Ezo Gelin Corba and many other hearty soups and authentic, wholesome Turkish recipes are included at my cookery book, Ozlem’s Turkish Table, Recipes from My Homeland, Signed copies are now 20 % OFF  at this link , for a limited time and delivered worldwide including the US and Canada.

Serves 6
Preparation time – 15 minutes Cooking time – 40 minutes

290 gr/1 cup split red lentils, rinsed and drained
1 onion, finely chopped
45 ml / 3 tablespoons coarse bulgur wheat, rinsed and drained
1.75 litres / 7 1/2 cups  water
60 ml / 4 tablespoons tomato paste

15ml/ 1 tablespoon Turkish hot red pepper paste, biber salcasi
30ml /2 tablespoons olive oil

15ml/1 tablespoon dried mint

Juice of 1 lemon

To Serve:
10 ml / 2 tsp dried mint
5 ml / 1 tsp pul biber, red pepper flakes / paprika flakes

2 tbsp olive oil

Salt and freshly ground black pepper to taste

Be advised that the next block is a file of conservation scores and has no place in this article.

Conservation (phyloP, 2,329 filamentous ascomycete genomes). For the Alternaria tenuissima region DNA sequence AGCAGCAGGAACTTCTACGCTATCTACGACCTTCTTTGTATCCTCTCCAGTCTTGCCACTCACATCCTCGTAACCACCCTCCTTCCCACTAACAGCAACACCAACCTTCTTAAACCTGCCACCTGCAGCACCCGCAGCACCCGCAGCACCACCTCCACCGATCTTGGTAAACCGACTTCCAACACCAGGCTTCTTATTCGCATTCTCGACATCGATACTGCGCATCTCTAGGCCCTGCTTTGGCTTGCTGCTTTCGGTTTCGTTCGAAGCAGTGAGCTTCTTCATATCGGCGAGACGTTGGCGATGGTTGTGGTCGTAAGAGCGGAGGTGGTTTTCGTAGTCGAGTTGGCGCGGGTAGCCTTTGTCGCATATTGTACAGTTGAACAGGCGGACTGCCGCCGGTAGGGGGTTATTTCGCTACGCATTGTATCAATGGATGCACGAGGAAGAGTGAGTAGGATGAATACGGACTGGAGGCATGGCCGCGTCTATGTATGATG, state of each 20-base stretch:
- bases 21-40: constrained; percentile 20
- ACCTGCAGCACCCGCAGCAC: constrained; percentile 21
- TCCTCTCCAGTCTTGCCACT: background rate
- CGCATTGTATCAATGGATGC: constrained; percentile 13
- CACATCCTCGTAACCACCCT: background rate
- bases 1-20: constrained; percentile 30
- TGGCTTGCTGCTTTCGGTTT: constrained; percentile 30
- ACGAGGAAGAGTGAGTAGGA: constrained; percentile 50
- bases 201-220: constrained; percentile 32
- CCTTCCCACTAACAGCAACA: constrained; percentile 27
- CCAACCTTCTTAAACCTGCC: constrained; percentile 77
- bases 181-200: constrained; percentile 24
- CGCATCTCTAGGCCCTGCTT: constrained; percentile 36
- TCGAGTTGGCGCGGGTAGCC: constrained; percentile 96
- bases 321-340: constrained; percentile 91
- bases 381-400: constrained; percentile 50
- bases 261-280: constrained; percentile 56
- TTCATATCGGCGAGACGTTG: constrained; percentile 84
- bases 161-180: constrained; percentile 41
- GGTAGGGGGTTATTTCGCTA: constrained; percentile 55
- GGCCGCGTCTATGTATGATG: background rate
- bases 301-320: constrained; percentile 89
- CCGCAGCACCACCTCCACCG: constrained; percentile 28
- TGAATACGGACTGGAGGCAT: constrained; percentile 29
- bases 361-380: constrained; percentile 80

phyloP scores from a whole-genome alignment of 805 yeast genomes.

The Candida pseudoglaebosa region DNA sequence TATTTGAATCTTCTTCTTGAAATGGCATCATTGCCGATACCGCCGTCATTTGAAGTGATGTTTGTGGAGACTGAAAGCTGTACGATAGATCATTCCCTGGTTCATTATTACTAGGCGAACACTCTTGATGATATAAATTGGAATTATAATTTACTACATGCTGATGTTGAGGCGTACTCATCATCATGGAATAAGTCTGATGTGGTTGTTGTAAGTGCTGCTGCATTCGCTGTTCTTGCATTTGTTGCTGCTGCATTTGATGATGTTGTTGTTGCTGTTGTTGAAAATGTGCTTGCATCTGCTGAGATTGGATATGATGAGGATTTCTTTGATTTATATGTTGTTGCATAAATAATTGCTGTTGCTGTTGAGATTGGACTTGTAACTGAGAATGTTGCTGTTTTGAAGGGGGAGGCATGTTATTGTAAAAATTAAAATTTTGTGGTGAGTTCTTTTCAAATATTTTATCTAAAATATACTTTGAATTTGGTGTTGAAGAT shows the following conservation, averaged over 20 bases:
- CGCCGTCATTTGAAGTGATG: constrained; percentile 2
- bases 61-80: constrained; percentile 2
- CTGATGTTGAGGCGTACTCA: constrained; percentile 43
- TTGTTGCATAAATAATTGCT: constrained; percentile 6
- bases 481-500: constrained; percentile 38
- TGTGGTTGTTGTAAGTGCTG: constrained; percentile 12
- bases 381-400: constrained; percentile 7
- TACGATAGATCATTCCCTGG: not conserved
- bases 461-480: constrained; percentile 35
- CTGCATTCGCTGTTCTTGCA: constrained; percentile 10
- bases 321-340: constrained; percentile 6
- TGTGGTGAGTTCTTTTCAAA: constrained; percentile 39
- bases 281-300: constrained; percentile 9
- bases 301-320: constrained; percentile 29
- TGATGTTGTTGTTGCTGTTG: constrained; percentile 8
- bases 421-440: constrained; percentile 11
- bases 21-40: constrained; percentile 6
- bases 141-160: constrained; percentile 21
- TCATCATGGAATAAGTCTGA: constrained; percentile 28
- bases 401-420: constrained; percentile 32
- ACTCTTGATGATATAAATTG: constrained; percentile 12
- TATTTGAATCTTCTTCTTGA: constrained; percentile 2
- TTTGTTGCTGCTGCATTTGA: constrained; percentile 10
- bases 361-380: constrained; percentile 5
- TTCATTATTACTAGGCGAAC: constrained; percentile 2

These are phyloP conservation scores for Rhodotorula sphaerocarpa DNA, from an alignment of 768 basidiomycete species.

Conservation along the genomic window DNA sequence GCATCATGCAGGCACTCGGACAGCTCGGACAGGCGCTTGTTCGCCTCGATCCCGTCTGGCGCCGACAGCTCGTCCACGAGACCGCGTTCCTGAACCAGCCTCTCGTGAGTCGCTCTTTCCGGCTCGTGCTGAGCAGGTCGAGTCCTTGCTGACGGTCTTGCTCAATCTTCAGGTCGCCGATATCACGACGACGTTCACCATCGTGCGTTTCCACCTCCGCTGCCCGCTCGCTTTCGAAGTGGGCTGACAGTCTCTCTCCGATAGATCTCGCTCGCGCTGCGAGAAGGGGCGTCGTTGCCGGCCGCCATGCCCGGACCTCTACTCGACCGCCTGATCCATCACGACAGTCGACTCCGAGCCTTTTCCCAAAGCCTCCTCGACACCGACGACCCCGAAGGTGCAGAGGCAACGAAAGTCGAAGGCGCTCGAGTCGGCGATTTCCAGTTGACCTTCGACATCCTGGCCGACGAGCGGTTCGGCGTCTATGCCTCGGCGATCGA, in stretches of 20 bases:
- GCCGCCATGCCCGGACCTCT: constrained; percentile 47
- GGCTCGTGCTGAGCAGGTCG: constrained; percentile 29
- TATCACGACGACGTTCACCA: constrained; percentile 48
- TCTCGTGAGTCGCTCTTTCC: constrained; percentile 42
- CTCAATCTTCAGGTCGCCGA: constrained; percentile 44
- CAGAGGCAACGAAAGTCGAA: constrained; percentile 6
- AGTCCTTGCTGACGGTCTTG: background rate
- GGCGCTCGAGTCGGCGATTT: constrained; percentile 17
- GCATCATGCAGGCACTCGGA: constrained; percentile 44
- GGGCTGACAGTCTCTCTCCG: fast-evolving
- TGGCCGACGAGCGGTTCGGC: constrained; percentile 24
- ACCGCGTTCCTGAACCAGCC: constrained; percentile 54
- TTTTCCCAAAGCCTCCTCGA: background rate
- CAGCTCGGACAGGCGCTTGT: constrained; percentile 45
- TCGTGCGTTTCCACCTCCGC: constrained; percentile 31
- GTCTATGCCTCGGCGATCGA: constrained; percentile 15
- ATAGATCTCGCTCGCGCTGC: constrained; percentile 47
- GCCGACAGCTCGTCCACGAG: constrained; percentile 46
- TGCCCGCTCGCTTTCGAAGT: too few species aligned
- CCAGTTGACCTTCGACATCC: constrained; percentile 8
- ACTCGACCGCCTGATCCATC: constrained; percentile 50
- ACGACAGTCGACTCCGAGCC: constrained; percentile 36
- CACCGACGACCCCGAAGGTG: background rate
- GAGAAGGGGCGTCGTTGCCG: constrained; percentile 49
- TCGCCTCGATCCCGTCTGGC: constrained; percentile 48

Lemon wedges to serve

Heat the olive oil in a heavy, medium-sized pot and stir in the onions. Cook over a medium heat for about 4 minutes, stirring often, this will soften the onions. Add the lentils and the water. Cover and bring the pot to the boil. Cook over a medium to low heat for about 25 minutes, stirring occasionally.

Stir in the bulgur, tomato paste, red pepper paste and dried mint, season with salt and ground black pepper. Cover and cook for another 15 minutes, until the bulgur is cooked. Add some more water if the soup appears to be too thick. Pour in the lemon juice and mix well.

To serve, pour 2 tbsp olive oil in a small pan and stir in the dried mint and pul biber / red pepper flakes. Stir and gently cook over a low heat for about 40 seconds. Pour in this sauce into the soup and combine well.

Serve hot with lemon wedges by the side.

Ezo Gelin Corba; Spicy lentil and bulgur soup; image from my cookery book, Ozlem’s Turkish Table by Sian Irvine Photography

Afiyet Olsun,

Ozlem